I've been playing with hardware now for a year or so and this may be a good time to summarize some of the interesting products I've found. I confess that most of the real product-making has been done by my colleagues in Beijing, but I try to stay on top of it by playing as much as I can, and here are some things I've learned.
First, for sources of good up-to-date information, it's hard to beat the hackthings blog. Most every day, they feature an interesting new product or idea, often with background of how it was (or will be) manufactured or sold. Whether you're a hobbyist or a potential startup, you'll also appreciate the lengthy list of hardware resources/tools on Steve Blank's entrepreneur site.
If you're going to teach yourself hardware, Arduino is a great place to start (as I did), but you can quickly burn through a lot of parts. Instead, use an Arduino software simulator like the one from 123d.circuits.io. For a similar browser-based simulator for non-Arduino purposes, try https://www.circuitlab.com/.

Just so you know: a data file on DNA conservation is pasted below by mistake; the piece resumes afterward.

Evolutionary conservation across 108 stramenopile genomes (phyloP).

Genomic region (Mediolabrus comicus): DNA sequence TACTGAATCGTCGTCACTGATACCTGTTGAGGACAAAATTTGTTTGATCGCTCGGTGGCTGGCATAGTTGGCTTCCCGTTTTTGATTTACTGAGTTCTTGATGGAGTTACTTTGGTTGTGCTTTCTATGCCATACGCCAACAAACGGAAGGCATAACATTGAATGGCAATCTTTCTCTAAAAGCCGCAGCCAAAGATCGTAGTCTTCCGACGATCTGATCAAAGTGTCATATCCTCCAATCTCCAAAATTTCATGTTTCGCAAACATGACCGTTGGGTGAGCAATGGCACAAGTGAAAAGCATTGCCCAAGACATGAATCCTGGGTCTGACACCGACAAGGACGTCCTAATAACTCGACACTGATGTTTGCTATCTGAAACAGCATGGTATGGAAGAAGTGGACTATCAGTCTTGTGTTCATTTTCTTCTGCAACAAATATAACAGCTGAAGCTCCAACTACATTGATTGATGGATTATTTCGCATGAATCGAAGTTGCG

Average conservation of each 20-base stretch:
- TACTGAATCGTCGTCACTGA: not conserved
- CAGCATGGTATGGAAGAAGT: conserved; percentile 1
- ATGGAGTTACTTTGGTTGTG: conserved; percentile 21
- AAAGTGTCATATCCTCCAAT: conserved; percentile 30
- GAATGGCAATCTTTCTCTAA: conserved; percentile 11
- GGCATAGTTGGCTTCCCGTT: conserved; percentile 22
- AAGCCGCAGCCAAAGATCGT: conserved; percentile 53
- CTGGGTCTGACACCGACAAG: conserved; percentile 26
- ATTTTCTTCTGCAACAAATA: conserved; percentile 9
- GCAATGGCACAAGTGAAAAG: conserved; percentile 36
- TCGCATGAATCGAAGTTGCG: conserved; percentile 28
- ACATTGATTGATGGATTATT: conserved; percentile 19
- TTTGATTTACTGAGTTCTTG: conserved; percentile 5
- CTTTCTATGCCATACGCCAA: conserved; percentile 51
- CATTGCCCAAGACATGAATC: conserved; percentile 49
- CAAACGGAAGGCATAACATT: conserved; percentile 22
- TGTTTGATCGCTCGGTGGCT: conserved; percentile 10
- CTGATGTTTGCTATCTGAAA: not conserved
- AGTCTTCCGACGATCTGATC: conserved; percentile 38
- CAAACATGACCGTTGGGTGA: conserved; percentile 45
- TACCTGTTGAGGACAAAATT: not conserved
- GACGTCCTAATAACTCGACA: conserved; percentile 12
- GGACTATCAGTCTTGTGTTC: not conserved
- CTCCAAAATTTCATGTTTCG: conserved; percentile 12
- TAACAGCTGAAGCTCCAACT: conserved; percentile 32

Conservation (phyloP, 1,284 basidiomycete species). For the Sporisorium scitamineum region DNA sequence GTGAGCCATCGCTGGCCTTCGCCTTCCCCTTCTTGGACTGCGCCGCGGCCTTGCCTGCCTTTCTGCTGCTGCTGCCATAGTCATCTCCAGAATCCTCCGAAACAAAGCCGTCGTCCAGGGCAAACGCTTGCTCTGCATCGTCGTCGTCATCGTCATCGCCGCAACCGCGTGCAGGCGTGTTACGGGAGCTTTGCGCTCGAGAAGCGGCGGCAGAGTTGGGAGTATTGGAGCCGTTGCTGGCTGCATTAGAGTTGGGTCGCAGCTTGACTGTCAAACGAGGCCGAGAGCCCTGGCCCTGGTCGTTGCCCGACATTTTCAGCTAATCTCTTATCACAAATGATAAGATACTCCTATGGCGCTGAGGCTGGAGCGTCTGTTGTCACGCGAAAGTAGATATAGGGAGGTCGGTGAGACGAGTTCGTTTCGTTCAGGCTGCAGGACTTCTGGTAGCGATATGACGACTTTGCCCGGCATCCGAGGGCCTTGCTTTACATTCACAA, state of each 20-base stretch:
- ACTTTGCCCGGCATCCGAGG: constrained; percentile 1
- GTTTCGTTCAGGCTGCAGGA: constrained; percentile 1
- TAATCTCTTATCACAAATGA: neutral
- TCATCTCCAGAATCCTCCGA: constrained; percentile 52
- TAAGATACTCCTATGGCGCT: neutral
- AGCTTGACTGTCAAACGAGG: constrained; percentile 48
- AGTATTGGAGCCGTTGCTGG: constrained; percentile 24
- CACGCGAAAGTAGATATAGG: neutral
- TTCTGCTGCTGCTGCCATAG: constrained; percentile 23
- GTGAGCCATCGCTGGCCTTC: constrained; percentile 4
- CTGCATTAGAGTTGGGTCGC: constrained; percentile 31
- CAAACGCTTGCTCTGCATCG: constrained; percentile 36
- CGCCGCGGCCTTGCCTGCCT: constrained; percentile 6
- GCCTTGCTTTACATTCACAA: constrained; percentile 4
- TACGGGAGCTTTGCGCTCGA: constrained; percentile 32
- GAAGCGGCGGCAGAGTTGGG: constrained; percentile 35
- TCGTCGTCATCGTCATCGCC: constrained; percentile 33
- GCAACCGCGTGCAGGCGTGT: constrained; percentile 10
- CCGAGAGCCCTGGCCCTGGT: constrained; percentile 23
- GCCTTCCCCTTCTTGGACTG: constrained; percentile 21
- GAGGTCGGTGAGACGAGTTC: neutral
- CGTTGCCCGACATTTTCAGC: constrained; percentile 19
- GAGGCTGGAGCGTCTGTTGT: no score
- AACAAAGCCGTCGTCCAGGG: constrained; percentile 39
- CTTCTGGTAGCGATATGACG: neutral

If you're building self-tracking body hardware, you might check out the $500 E-Health Sensor Shield Kit for Arduino and Raspberry Pi. It comes with ten body sensors, including pulse/oxygen (SPO2), body temperature, glucometer, galvanic skin response, EMG, ECG and more. For instructions on how to just make it all from scratch, see this DIY EEG/EKG/EMG site.
Low-power devices connected to your smartphone will use Bluetooth Low Energy (BLE), and people have suggested I check out the $35 BLE Mini from Redbear Labs, the $100 nRF8001 Development Kit from Nordic Semiconductor, or the $30 LightBlue Cortado (shipping in mid-2014).
I have a ton more links in a private Evernote folder, as well as on my public Pinboard account. As always, ping me if you have other suggestions.